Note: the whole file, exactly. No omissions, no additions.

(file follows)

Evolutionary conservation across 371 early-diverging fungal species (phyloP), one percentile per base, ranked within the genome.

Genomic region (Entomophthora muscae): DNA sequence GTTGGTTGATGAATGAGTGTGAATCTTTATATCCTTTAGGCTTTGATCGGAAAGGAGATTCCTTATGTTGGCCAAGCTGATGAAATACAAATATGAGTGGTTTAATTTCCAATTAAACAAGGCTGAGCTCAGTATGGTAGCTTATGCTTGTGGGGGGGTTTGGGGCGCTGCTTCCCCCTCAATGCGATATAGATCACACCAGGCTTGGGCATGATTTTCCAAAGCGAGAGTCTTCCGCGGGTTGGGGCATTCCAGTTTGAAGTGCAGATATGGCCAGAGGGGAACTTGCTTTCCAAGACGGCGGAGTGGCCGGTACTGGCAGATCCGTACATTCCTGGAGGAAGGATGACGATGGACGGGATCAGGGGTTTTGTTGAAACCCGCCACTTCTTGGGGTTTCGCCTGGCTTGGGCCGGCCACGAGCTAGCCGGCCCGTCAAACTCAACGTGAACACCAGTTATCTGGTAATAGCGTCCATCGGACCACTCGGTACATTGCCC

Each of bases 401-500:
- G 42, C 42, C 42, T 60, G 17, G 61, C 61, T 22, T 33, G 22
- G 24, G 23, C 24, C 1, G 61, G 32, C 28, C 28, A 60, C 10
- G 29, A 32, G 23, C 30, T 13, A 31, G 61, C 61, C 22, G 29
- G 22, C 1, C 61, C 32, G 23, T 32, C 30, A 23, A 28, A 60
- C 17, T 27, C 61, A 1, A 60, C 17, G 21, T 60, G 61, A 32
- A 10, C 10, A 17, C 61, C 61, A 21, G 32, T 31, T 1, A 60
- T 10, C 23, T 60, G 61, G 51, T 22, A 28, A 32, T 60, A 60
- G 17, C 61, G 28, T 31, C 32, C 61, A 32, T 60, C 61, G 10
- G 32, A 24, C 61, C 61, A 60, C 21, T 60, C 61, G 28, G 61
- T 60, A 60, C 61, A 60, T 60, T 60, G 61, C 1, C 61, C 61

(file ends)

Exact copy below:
Evolutionary conservation across 371 early-diverging fungal species (phyloP), one percentile per base, ranked within the genome.

Genomic region (Entomophthora muscae): DNA sequence GTTGGTTGATGAATGAGTGTGAATCTTTATATCCTTTAGGCTTTGATCGGAAAGGAGATTCCTTATGTTGGCCAAGCTGATGAAATACAAATATGAGTGGTTTAATTTCCAATTAAACAAGGCTGAGCTCAGTATGGTAGCTTATGCTTGTGGGGGGGTTTGGGGCGCTGCTTCCCCCTCAATGCGATATAGATCACACCAGGCTTGGGCATGATTTTCCAAAGCGAGAGTCTTCCGCGGGTTGGGGCATTCCAGTTTGAAGTGCAGATATGGCCAGAGGGGAACTTGCTTTCCAAGACGGCGGAGTGGCCGGTACTGGCAGATCCGTACATTCCTGGAGGAAGGATGACGATGGACGGGATCAGGGGTTTTGTTGAAACCCGCCACTTCTTGGGGTTTCGCCTGGCTTGGGCCGGCCACGAGCTAGCCGGCCCGTCAAACTCAACGTGAACACCAGTTATCTGGTAATAGCGTCCATCGGACCACTCGGTACATTGCCC

Each of bases 401-500:
- G 42, C 42, C 42, T 60, G 17, G 61, C 61, T 22, T 33, G 22
- G 24, G 23, C 24, C 1, G 61, G 32, C 28, C 28, A 60, C 10
- G 29, A 32, G 23, C 30, T 13, A 31, G 61, C 61, C 22, G 29
- G 22, C 1, C 61, C 32, G 23, T 32, C 30, A 23, A 28, A 60
- C 17, T 27, C 61, A 1, A 60, C 17, G 21, T 60, G 61, A 32
- A 10, C 10, A 17, C 61, C 61, A 21, G 32, T 31, T 1, A 60
- T 10, C 23, T 60, G 61, G 51, T 22, A 28, A 32, T 60, A 60
- G 17, C 61, G 28, T 31, C 32, C 61, A 32, T 60, C 61, G 10
- G 32, A 24, C 61, C 61, A 60, C 21, T 60, C 61, G 28, G 61
- T 60, A 60, C 61, A 60, T 60, T 60, G 61, C 1, C 61, C 61